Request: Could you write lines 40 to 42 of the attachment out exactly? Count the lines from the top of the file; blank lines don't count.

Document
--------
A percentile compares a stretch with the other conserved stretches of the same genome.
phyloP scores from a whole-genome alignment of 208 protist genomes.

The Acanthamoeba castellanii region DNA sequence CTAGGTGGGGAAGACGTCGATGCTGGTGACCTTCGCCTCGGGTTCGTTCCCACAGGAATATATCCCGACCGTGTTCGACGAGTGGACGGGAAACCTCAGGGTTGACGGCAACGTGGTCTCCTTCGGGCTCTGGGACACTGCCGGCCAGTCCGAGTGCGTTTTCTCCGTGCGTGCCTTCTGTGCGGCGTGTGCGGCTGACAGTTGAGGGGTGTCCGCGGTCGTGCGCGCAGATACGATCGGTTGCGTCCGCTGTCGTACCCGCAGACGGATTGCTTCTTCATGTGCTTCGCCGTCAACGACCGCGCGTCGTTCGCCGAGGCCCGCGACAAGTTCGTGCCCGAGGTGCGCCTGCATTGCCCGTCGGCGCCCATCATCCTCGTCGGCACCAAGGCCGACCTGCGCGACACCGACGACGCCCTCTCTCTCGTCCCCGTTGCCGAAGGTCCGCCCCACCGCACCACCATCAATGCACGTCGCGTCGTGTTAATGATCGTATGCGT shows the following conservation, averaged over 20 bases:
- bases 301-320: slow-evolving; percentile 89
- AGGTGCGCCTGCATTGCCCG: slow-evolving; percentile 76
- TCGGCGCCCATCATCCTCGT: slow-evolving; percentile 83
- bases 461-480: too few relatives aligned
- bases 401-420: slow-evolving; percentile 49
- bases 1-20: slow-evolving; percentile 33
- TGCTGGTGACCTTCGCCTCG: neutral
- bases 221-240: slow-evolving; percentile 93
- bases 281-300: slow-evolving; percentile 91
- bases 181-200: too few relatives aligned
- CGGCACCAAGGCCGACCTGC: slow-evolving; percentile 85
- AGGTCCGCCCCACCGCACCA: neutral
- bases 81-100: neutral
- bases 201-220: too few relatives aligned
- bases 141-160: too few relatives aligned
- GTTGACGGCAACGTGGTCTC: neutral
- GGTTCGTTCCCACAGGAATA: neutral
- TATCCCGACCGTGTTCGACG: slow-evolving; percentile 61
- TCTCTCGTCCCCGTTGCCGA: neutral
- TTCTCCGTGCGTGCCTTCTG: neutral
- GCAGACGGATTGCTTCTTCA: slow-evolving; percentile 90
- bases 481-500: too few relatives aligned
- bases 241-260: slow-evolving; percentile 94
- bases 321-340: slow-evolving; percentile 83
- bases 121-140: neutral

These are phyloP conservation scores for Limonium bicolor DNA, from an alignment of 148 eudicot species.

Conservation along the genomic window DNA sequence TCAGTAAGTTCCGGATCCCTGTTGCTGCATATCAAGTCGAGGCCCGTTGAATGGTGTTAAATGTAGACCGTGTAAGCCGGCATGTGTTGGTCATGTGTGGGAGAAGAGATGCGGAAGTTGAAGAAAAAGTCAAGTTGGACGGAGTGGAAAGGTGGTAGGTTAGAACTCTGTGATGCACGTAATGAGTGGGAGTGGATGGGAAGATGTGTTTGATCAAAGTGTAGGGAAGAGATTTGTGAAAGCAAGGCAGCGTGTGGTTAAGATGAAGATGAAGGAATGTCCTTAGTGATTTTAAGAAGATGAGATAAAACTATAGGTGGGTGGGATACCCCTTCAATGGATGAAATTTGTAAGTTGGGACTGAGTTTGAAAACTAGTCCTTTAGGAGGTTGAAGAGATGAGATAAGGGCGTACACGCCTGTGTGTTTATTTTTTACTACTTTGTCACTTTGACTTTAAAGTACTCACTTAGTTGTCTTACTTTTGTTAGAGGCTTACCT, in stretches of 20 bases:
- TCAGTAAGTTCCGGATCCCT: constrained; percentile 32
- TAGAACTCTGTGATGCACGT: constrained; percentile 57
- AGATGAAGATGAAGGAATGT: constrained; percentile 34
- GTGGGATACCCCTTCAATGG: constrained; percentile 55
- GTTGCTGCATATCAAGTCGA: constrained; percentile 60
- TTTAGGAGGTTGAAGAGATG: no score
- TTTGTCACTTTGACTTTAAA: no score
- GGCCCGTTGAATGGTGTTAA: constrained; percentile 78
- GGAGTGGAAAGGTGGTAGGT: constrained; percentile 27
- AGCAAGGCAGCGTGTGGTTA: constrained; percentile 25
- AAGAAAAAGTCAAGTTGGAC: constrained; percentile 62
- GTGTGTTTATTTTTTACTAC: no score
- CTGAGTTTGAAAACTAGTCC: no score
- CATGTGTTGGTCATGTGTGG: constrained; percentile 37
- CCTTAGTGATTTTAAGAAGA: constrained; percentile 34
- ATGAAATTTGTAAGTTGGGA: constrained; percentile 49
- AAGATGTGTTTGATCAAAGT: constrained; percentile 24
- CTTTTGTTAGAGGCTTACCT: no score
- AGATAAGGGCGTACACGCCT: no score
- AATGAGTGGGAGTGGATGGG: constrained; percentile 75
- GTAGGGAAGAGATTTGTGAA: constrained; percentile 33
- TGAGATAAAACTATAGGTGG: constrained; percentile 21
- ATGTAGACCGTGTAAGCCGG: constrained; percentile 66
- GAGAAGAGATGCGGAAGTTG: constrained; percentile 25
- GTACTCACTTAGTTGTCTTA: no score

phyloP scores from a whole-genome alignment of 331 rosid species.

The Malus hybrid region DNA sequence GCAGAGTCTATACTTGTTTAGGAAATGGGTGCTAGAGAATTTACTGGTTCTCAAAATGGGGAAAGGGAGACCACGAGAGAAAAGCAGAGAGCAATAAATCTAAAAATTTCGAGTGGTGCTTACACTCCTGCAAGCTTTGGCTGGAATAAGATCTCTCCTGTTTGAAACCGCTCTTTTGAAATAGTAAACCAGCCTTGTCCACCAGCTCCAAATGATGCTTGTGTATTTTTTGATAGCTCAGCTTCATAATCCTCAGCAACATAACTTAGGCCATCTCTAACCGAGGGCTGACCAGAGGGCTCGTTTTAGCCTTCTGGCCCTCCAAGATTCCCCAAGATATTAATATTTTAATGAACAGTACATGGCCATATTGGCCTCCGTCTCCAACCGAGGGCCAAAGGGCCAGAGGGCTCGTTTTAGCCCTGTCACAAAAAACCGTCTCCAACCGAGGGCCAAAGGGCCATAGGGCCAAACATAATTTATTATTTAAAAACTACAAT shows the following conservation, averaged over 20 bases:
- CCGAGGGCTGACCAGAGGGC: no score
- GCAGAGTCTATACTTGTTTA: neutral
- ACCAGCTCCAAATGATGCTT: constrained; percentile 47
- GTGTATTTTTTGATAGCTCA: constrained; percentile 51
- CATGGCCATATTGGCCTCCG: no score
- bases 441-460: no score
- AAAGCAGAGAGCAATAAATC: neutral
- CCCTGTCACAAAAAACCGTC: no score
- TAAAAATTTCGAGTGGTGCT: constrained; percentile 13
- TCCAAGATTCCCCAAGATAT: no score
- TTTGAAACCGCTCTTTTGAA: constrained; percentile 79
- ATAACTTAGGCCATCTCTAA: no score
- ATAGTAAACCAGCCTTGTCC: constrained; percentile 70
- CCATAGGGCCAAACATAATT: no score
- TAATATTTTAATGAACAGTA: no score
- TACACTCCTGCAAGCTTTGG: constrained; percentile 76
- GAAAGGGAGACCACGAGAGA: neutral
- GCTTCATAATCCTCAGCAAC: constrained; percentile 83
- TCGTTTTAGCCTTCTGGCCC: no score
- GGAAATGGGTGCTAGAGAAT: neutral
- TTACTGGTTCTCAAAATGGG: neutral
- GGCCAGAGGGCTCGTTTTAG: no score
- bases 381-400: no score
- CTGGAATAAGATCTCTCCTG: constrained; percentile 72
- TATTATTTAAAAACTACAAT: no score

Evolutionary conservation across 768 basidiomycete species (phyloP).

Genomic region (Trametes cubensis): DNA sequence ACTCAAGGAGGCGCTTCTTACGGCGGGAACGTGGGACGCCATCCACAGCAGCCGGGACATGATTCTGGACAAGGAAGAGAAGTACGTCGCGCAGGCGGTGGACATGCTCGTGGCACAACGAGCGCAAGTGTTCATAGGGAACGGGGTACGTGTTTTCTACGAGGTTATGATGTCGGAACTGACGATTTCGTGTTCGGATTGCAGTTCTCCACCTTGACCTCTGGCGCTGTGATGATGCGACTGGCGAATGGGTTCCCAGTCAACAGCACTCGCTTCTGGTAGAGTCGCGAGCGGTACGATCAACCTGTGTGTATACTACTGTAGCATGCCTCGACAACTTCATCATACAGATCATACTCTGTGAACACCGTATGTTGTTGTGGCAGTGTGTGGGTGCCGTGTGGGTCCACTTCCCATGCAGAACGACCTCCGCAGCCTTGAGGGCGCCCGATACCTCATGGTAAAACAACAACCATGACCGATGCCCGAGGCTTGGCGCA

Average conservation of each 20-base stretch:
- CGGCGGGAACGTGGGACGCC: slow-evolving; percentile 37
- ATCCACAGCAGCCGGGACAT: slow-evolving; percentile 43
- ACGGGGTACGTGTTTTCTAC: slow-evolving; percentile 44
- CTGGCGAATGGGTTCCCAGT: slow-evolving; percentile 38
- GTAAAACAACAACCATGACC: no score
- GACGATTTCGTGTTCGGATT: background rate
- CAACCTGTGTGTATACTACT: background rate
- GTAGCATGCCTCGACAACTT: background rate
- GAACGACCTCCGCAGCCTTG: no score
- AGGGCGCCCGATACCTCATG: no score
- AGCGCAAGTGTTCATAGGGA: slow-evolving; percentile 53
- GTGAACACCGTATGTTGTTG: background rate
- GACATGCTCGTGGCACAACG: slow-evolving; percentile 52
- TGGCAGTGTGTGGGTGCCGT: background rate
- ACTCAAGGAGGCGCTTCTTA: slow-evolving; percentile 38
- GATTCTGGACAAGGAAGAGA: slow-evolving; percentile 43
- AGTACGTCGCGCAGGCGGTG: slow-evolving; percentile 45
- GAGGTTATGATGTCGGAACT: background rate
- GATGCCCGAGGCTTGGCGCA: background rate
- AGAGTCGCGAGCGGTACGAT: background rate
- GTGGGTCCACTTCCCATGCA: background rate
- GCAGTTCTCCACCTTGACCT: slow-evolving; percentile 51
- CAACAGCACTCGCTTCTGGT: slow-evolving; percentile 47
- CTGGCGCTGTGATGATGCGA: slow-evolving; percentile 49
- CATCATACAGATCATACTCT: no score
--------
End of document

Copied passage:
- AGCAAGGCAGCGTGTGGTTA: constrained; percentile 25
- AAGAAAAAGTCAAGTTGGAC: constrained; percentile 62
- GTGTGTTTATTTTTTACTAC: no score